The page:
India has been the most challenging due to several factors explained
We have a 10 year tourist visa which is an unusually
long time for most countries. The longest travel visas we received were
twelve months in Australia, nine months in China and New Zealand, and I
think we can stay as long as we want in Canada with an entry stamp.
Contrast this with the typical 30 – 90 day visa we get for most
countries. This super long Indian visa opens up a whole new world of
travel possibilities because it increases the most important ingredient
to any successful bike tour; flexibility. We have no plans of just
staying in India for the next decade but believe it will take four or
five years to see this area on our bikes. The ten year visa means we can
find our favorite spots and return anytime we like for an incredibly
cheap paradise. I already know Cindie’s pick; Mcleod Ganj.
The catch to this generous visa is we have to exit
India every six months for a gap of two months before we can return to
India for another six months. This is why I am calling this the “India
and neighbors” leg of our tour; we will have to ride into the
neighboring countries every half year to make this work. We plan on
visiting Nepal at least twice, Sri Lanka, Bangladesh, Tibet, and
possibly a summer in the UK to ride and give several presentations.
Flights from India to the UK are surprisingly cheap. Pakistan is also on
this list but we are putting it off until the end of our 4-5 year tour
in hopes the political climate and stability improve.
Another big factor that complicates making a travel
plan for India is the weather. During the summer the low subcontinent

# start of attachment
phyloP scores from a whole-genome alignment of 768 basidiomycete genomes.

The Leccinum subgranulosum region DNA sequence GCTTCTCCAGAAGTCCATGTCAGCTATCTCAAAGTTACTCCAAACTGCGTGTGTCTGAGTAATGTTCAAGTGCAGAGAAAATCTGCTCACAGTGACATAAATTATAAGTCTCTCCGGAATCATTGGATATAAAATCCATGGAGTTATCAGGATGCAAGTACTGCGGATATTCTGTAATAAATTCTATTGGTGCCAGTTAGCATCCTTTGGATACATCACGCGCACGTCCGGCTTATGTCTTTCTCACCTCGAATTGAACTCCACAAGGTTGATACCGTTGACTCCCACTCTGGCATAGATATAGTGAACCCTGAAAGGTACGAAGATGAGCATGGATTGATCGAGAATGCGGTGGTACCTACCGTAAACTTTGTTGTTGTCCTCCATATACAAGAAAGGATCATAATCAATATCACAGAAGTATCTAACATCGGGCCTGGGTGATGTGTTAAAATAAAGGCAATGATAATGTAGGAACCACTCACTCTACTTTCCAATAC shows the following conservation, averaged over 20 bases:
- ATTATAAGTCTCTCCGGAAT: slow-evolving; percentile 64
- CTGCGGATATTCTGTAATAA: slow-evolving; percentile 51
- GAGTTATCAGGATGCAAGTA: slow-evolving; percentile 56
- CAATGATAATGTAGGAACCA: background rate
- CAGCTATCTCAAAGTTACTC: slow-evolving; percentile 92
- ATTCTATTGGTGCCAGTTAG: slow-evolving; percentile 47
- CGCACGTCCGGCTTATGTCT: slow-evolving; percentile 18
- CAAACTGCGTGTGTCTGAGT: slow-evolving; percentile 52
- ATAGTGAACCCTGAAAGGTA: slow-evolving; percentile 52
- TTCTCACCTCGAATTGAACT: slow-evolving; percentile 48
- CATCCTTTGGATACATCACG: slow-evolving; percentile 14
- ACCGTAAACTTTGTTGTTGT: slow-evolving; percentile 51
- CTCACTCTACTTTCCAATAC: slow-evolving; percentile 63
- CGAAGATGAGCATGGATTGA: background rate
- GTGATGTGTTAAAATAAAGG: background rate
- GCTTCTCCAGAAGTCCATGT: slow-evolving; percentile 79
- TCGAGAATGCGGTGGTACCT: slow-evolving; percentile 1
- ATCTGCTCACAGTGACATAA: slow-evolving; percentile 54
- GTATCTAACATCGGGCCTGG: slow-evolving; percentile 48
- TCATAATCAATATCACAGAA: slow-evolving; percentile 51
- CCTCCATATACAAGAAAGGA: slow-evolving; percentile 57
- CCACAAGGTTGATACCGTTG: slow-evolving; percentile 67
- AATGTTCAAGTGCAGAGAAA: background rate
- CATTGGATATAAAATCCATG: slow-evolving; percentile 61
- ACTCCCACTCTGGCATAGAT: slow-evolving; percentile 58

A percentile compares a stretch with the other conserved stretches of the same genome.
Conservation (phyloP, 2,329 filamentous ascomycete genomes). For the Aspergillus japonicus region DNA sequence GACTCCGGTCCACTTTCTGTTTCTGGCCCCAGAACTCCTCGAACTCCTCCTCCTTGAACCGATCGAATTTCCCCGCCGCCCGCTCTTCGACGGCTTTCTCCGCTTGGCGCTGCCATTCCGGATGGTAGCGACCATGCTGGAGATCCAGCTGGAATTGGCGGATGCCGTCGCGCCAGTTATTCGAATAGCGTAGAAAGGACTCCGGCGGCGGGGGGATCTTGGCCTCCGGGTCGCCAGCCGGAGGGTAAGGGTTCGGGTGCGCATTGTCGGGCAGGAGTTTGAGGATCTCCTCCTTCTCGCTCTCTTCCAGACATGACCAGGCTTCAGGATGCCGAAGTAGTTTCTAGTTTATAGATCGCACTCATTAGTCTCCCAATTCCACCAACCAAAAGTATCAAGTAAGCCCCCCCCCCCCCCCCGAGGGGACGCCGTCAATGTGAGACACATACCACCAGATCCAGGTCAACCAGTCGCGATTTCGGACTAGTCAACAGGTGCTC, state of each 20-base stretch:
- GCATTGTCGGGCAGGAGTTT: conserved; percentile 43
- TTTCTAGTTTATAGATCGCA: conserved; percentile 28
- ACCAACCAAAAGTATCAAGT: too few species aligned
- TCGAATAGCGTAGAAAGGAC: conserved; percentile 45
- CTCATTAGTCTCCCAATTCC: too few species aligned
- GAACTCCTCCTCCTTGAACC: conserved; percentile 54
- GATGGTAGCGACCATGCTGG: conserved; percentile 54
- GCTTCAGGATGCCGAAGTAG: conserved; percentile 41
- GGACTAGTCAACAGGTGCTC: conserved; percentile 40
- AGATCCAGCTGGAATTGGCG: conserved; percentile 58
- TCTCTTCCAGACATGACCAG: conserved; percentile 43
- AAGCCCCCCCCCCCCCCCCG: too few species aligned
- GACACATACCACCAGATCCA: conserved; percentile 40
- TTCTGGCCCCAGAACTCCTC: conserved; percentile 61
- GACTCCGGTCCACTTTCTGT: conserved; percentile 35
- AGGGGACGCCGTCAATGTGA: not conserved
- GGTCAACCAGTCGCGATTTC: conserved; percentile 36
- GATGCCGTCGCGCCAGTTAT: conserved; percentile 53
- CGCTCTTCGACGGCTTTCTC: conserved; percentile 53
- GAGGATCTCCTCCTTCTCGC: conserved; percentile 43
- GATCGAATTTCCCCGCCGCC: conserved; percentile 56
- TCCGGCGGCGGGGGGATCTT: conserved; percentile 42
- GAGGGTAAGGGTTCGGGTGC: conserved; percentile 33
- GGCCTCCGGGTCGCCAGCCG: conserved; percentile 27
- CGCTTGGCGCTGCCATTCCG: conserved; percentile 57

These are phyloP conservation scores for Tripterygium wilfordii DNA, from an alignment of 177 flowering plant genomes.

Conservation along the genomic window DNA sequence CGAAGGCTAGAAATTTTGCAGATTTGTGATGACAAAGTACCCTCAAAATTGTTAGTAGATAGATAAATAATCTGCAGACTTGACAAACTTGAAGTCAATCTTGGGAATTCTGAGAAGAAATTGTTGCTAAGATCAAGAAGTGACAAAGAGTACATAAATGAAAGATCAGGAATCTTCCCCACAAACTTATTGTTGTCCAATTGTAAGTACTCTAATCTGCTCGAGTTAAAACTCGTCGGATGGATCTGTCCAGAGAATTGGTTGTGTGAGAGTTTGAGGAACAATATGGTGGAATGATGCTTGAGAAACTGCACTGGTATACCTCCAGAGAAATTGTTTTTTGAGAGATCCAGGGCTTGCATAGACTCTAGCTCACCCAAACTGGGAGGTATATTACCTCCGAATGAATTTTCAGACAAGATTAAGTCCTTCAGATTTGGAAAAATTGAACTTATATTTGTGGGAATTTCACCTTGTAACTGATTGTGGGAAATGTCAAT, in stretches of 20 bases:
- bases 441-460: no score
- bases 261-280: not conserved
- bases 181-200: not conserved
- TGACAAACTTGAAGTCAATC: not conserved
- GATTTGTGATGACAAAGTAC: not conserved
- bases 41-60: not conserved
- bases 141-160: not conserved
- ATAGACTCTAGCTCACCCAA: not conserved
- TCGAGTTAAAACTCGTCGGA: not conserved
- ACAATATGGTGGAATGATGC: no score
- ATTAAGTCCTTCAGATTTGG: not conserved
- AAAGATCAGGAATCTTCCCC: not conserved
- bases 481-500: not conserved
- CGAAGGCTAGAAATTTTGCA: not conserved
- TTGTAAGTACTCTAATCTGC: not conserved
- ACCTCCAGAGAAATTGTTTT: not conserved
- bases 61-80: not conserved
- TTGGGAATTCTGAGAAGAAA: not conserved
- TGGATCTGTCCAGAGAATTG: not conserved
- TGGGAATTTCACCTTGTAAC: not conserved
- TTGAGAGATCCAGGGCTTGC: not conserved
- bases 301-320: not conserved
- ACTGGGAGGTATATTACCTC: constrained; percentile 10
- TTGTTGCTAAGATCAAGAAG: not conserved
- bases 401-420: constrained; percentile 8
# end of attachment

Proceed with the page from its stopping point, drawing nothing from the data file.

plains are very hot and we want to be in the higher and cooler
mountains. In late summer the subcontinent experiences a monsoon with
heavy rains; we are at the tail end of that as I write. This means we
will have to find cool mountainous locations to hang out and let the
rain pass. I think of the monsoon season as the “off season” and a time
to lay low.
A lingering concern in any international travel is
political unrest. Once we arrived and started reading Indian newspapers
we have learned political unrest in the area including violence. From
experience we know that traveling through such areas is possible but
when these unstable areas have elections we stay away. Usually when a
place is having political tension an election will bring it to a head
and is best avoided. After all, we are in this to have a good time not
increase our risk any more than necessary. This put traveling through
West Bengal and the Darjeeling areas on the back burner, where they are
gearing up for elections, and already experiencing violence.
With the same logic of avoiding places when they are
having trouble I believe it is best to visit troubled areas when they
are experiencing peace. Sri Lanka had a civil war for years but has
cleared up in recent times and is open for tourists. Who knows how long
this peace will last, I hope forever, but we want to get our visit in
within the next year. Sri Lanka has some great sounding old British hill
stations that are likely spots to wait out the next summer’s monsoon.